The body stabilizers and brake controller are from Bosch, driving aids like acceleration sensors are from Continental AG, and the variable dampers (which reduce vibration) are from ZF Friedrichshafen AG. The steering components are from American automotive supplier Nexteer Automotive.
The same goes for autonomous driving-related devices. The Max model has 14 cameras around the car, 12 short-range ultrasonic radars, a long-range radar in front and two blind-spot radars, and even a lidar on the roof (a device that uses lasers to identify objects around it). The information gathered through those devices is processed by two of Nvidia’s chips specifically for autonomous driving, the Nvidia Drive Orin.
Reservations on the first day alone surpass yearly production capacity
Baidu, the search engine often called China’s Google, and autonomous vehicle technology developer have, since 2013, been operating robot taxis across China and amassing data. The Financial Times reported in January that Baidu’s fleet of 500 robotaxis took 730,000 calls in Wuhan alone in 2023, compared to 700,000 trips by US self-driving car developer Waymo.
Some predict that China will surpass the US in self-driving technology within a few years. Xiaomi has also been collaborating with Baidu on AI since 2017. The addition of Baidu’s data to Xiaomi’s self-driving hardware could create a powerful synergy.
Xiaomi’s EV announcement caused a stir since it coincided with Apple’s decision to cancel its automotive ambitions. The Apple car was expected to create an ecosystem connected to iPhones and Apple TVs, offering a differentiated customer experience from traditional automakers.
However, experts believe that the slow development of autonomous driving technology and the difficulties surrounding the company’s policy of outsourcing production led to the abandonment of the business. On the other hand, the operating system of Xiaomi’s SU7 is compatible with the basic operating system of many home appliances it has sold. It seems that Xiaomi has been successful in fields that Apple failed in.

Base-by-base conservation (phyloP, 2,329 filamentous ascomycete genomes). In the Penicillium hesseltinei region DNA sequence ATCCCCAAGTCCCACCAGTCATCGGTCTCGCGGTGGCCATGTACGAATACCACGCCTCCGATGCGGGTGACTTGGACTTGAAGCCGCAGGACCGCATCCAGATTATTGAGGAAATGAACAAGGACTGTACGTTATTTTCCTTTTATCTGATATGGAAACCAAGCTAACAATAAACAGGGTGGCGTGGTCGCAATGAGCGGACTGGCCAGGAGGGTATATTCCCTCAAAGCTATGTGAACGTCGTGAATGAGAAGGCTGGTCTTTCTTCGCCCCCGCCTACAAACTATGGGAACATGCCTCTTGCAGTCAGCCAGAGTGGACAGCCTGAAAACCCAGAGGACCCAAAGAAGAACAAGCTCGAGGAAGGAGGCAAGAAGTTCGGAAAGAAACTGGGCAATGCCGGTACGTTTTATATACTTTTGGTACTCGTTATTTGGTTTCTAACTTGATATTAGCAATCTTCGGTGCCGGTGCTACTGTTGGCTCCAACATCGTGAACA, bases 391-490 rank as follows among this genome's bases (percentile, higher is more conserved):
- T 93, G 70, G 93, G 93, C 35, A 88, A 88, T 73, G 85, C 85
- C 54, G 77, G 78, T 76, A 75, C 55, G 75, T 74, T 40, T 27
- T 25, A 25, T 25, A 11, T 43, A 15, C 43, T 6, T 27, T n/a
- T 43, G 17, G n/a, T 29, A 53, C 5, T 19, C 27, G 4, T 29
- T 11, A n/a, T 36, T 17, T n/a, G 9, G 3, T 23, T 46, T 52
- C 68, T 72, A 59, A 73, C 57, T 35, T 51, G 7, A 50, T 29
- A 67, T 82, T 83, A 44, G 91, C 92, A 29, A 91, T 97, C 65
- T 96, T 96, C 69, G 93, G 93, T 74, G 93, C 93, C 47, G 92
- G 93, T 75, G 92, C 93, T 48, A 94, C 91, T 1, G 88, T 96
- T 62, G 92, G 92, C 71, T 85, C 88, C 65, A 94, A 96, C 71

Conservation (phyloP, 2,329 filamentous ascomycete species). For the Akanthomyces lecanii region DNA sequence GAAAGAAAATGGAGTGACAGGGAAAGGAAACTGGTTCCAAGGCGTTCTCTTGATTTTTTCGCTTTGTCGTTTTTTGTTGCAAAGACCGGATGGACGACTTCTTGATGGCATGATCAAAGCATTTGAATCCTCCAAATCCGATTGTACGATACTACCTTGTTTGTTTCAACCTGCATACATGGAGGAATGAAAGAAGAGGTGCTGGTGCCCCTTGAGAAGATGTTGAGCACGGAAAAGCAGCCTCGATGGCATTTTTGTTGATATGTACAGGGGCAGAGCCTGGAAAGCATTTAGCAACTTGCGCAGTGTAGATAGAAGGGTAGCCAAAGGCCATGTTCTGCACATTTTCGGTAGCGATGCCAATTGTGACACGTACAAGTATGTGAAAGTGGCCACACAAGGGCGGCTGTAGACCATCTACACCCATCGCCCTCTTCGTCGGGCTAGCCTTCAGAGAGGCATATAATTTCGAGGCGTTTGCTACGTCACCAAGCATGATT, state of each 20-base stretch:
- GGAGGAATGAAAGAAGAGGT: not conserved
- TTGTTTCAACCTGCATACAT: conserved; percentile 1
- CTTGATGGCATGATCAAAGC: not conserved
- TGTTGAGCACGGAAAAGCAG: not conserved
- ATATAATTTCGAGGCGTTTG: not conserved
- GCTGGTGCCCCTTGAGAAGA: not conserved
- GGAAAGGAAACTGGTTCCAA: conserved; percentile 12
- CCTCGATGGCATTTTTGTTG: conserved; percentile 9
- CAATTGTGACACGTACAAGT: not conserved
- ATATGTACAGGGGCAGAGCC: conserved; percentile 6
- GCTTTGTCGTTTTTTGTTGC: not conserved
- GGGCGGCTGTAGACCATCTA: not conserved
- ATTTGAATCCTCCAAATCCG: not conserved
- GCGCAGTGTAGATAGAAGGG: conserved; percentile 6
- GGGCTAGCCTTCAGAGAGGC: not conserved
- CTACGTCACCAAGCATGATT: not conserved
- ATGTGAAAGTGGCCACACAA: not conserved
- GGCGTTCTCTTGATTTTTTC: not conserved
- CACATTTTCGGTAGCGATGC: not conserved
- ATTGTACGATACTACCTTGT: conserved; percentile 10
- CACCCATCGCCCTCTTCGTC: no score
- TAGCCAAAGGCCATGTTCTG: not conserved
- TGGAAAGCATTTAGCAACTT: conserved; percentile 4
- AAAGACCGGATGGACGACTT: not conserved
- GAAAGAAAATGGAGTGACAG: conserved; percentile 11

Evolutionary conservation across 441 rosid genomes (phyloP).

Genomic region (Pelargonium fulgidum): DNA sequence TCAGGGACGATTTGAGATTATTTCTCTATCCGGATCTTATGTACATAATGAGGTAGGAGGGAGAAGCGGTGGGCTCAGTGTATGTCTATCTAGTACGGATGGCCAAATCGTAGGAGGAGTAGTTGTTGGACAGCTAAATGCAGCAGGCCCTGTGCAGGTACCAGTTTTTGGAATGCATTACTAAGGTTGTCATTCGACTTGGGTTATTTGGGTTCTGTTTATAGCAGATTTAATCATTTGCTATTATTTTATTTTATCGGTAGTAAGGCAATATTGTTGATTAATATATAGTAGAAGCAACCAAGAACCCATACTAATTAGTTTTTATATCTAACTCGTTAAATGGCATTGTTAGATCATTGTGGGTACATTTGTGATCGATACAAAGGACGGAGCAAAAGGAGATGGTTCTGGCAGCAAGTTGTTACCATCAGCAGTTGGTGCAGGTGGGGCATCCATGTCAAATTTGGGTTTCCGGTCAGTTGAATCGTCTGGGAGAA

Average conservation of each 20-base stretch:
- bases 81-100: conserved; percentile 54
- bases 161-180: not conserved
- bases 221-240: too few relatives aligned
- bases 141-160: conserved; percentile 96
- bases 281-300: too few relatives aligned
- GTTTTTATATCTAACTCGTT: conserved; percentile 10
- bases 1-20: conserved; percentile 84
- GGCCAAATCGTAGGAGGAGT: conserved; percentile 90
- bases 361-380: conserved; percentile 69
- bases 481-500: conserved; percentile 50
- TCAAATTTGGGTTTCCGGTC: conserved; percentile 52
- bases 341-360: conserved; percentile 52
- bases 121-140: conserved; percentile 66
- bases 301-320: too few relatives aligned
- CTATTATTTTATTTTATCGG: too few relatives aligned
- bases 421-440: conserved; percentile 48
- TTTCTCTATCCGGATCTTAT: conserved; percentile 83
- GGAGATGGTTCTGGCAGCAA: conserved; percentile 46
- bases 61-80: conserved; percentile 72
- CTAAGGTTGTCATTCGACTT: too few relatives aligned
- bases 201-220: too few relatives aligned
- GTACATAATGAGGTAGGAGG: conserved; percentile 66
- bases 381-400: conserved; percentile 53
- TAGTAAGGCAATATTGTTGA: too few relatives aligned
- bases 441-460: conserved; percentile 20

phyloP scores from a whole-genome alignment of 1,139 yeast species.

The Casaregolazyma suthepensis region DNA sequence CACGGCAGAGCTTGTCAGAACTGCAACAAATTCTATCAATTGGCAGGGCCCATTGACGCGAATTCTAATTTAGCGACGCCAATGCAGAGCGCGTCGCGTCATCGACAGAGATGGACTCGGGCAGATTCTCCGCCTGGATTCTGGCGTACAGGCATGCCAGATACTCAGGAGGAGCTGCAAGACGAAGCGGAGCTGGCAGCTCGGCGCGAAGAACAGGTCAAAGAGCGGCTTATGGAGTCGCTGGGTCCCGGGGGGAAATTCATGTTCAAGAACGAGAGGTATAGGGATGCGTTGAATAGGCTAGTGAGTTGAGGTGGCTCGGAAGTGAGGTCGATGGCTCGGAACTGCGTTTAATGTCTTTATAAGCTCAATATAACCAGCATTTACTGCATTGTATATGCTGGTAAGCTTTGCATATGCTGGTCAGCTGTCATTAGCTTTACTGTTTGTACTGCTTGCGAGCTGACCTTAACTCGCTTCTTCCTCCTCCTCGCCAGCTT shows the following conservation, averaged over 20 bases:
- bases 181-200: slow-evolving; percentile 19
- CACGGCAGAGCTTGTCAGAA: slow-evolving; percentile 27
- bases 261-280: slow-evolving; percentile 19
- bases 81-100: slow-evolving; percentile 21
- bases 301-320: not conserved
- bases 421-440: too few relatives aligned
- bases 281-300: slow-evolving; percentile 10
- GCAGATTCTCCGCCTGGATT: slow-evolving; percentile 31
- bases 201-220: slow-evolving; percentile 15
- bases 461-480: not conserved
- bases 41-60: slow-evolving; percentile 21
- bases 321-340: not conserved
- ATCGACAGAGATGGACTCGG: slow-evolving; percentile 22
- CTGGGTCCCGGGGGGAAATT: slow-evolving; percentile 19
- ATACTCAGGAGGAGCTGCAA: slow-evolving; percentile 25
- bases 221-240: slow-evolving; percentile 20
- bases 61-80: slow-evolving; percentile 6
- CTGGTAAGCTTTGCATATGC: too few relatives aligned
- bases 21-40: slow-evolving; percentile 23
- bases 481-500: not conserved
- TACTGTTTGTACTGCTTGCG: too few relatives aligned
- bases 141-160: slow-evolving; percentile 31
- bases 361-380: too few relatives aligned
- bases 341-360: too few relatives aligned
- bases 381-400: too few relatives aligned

Some remain skeptical of Xiaomi’s EVs. There is footage of people driving the SU7 and crashing, questions of past quality issues from Xiaomi’s outsourcing company Beijing Automobile Works, and criticism surrounding the unrealistically low price range of the vehicles.
Aesop’s famous fable, “The Bird in Borrowed Feathers,” would’ve popped into many people’s minds after Xiaomi’s EV launch ceremony. Utilizing the best of the best, the SU7, with its lavish specifications, looks like a bird trying to reign supreme over all other birds by dressing up in the feathers of others.
However, the specifications revealed are one step up from those of current EVs, making them seem obtainable. China sold 7.5 million EVs in 2023 in China alone, which is more than the combined sales of EVs in the US (1.2 million) and Europe (1.5 million) in the same year.
Within a day of the SU7’s launch, nearly 90,000 contracts were signed, already exceeding this year’s production of 60,000 units. For the next two to three years, the vehicle will be sold exclusively in China, with the country being able to gain experience and a stable production capacity of more than 1 million units per year.
The real threat to us will come when they become able to export the car in stable mass production after dealing with initial problems. A well-made and inexpensive Chinese electric car has the potential to disrupt not only the domestic automobile industry, which relies heavily on the vehicle’s exports, but also related industries such as batteries. China will not be satisfied with their first attempt, so we should not lower our guard. The situation calls for us to analyze the Chinese EV market thoroughly and respond appropriately.

By Lee Dong-hee, automobile journalist and consultant